A week or so later he turns up for the post session, where he’ll supervise the addition of visual effects. It’s not without its own challenges. A flying insect looks too big and blobby. A gun shot misses Della’s belly where its meant to hit. But it’s on putting together the shots of the colliding spaceships that I imagine Williams sitting up in his seat, suddenly taken by a thought.

The story starts with the collision of the two ships, and it transpires that a passenger on one ship is smuggling drugs to the captain of the other. But what’s the link between these two events? Did Tryst and Dymond plan the collision? That would make narrative sense.

But the transfer of the Eden projection, drug constituted Mandrels and all, takes place via lasery gizmo between the two ships, with no connection to the collision. It could have been done at any time. In which case the collision was just co-incidental.

So either the the collision was caused by the bad guys, but the script forgets to mention it.

Or the collision wasn’t caused by the bad guys and was just a credulity straining unlucky break.

At this stage, I imagine, Williams drains his coffee, takes two aspirin and heads back to the production office to draft his resignation.

LINKS to Day of the Daleks. Both involve two locations linked by a sci-fi magic door, which the Doctor and his companion travel through. And both have big lumbering monsters.

NEXT TIME… This isn’t going to be big on dignity. We unleash The Beast Below.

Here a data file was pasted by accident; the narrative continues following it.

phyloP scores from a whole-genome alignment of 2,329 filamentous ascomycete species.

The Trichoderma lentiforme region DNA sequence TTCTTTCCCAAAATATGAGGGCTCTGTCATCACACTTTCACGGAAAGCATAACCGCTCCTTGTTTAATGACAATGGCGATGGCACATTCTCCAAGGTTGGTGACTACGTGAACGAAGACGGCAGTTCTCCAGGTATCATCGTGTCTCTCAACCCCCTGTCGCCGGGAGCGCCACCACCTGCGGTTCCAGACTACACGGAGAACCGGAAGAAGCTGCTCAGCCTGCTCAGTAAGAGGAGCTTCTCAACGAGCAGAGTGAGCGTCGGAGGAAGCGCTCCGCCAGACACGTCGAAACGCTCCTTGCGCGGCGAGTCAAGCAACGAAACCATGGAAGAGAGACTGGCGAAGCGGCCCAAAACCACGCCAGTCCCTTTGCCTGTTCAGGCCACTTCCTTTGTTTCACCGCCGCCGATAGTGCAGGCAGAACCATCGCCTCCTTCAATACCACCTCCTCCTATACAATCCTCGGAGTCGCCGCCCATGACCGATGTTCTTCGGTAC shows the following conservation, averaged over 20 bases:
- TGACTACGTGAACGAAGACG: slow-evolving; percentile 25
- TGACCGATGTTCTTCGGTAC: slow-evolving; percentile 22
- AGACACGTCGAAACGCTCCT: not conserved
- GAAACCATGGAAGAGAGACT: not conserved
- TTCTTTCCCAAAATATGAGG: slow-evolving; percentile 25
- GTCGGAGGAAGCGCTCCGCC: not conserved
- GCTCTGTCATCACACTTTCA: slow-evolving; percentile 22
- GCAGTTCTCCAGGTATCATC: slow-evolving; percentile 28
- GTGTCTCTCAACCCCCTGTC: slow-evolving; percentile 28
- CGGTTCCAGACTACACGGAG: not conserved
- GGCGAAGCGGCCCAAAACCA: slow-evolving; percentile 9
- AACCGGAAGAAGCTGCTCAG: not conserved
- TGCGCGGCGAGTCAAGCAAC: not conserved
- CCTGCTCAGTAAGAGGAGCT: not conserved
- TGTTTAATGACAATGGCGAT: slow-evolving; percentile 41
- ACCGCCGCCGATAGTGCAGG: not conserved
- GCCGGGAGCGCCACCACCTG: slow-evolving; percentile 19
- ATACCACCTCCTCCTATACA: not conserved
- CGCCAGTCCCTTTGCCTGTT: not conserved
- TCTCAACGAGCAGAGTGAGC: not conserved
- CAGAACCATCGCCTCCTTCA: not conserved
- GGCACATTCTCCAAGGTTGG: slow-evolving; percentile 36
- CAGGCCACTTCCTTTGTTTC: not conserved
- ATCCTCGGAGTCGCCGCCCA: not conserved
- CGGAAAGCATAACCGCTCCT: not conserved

Energy, kinkiness and The Creature from the Pit (1979)

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For me, there are very few spots in Doctor Who’s history where there’s a string of mediocre episodes in a row. But I must confess I find the end of season 16 is a bit hard going. It all gets a bit, well, dull.

But turn the corner into season 17, and things change almost immediately, most noticeably in the dialogue. Suddenly it crackles with an energy that the last couple of seasons lacked. It’s not hard to pinpoint the new factor at play here; it’s script editor Douglas Adams. He certainly brings more humour into the scripts, but it’s not just that. There are more elegant turns of phrase, there’s more bite to the lines. It gives the actors more to play with.

The funny thing is, I was brought up to hate season 17. When I undertook that fateful move from casual viewer to fan during the Davison era, the fan press I was reading put the boot into this season as being too silly, too cheap and not taking the whole thing seriously enough. And it’s true that this season lacks that creeping menace which imbued Tom Baker’s early seasons, which are often hailed as the pinnacle of Who.

But over the years, the tide has changed a little bit, not least of all because we’ve all grown to adore City of Death and have looked around and thought, surely its stablemates can’t be that bad? And sure enough we’ve come to appreciate the groundbreaking direction in Destiny of the Daleks, the surprisingly adult themes of Nightmare of Eden and the zany brio of The Horns of Nimon. Season 17 has gone from being bad Who, to being just Who.